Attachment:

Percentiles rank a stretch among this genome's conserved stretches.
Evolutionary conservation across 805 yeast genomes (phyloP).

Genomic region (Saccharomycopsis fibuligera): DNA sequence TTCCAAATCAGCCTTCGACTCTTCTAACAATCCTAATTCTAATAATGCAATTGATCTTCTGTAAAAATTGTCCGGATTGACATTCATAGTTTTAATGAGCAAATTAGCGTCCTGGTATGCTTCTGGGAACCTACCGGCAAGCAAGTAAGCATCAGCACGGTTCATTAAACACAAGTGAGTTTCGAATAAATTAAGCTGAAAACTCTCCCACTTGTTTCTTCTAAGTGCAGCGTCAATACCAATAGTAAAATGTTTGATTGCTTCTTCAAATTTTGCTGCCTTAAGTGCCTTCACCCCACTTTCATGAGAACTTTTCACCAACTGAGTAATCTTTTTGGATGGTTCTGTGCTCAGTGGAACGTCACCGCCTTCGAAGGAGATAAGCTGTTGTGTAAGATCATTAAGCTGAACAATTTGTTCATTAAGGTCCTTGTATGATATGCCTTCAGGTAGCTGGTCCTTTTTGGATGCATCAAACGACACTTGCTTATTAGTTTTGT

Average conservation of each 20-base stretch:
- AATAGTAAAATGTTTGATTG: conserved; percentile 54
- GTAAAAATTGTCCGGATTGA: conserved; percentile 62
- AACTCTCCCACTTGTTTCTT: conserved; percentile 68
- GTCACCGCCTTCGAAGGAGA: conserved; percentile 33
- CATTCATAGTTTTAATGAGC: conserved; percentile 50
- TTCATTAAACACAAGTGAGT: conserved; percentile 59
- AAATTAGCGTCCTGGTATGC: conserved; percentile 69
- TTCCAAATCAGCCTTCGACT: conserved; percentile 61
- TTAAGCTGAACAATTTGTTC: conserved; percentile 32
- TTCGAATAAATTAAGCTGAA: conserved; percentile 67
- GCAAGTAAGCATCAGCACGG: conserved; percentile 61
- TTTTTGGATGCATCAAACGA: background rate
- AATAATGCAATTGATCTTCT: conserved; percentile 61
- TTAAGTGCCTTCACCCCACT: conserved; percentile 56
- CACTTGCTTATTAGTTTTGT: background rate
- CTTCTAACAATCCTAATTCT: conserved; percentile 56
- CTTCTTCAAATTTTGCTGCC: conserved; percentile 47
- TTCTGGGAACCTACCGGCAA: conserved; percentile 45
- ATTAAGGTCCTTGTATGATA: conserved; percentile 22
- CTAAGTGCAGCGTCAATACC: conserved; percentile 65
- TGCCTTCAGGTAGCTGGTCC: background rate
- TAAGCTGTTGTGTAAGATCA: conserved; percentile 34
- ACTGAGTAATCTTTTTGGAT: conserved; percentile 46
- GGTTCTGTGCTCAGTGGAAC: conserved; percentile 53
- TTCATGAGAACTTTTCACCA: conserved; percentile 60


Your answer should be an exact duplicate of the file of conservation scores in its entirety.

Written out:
Percentiles rank a stretch among this genome's conserved stretches.
Evolutionary conservation across 805 yeast genomes (phyloP).

Genomic region (Saccharomycopsis fibuligera): DNA sequence TTCCAAATCAGCCTTCGACTCTTCTAACAATCCTAATTCTAATAATGCAATTGATCTTCTGTAAAAATTGTCCGGATTGACATTCATAGTTTTAATGAGCAAATTAGCGTCCTGGTATGCTTCTGGGAACCTACCGGCAAGCAAGTAAGCATCAGCACGGTTCATTAAACACAAGTGAGTTTCGAATAAATTAAGCTGAAAACTCTCCCACTTGTTTCTTCTAAGTGCAGCGTCAATACCAATAGTAAAATGTTTGATTGCTTCTTCAAATTTTGCTGCCTTAAGTGCCTTCACCCCACTTTCATGAGAACTTTTCACCAACTGAGTAATCTTTTTGGATGGTTCTGTGCTCAGTGGAACGTCACCGCCTTCGAAGGAGATAAGCTGTTGTGTAAGATCATTAAGCTGAACAATTTGTTCATTAAGGTCCTTGTATGATATGCCTTCAGGTAGCTGGTCCTTTTTGGATGCATCAAACGACACTTGCTTATTAGTTTTGT

Average conservation of each 20-base stretch:
- AATAGTAAAATGTTTGATTG: conserved; percentile 54
- GTAAAAATTGTCCGGATTGA: conserved; percentile 62
- AACTCTCCCACTTGTTTCTT: conserved; percentile 68
- GTCACCGCCTTCGAAGGAGA: conserved; percentile 33
- CATTCATAGTTTTAATGAGC: conserved; percentile 50
- TTCATTAAACACAAGTGAGT: conserved; percentile 59
- AAATTAGCGTCCTGGTATGC: conserved; percentile 69
- TTCCAAATCAGCCTTCGACT: conserved; percentile 61
- TTAAGCTGAACAATTTGTTC: conserved; percentile 32
- TTCGAATAAATTAAGCTGAA: conserved; percentile 67
- GCAAGTAAGCATCAGCACGG: conserved; percentile 61
- TTTTTGGATGCATCAAACGA: background rate
- AATAATGCAATTGATCTTCT: conserved; percentile 61
- TTAAGTGCCTTCACCCCACT: conserved; percentile 56
- CACTTGCTTATTAGTTTTGT: background rate
- CTTCTAACAATCCTAATTCT: conserved; percentile 56
- CTTCTTCAAATTTTGCTGCC: conserved; percentile 47
- TTCTGGGAACCTACCGGCAA: conserved; percentile 45
- ATTAAGGTCCTTGTATGATA: conserved; percentile 22
- CTAAGTGCAGCGTCAATACC: conserved; percentile 65
- TGCCTTCAGGTAGCTGGTCC: background rate
- TAAGCTGTTGTGTAAGATCA: conserved; percentile 34
- ACTGAGTAATCTTTTTGGAT: conserved; percentile 46
- GGTTCTGTGCTCAGTGGAAC: conserved; percentile 53
- TTCATGAGAACTTTTCACCA: conserved; percentile 60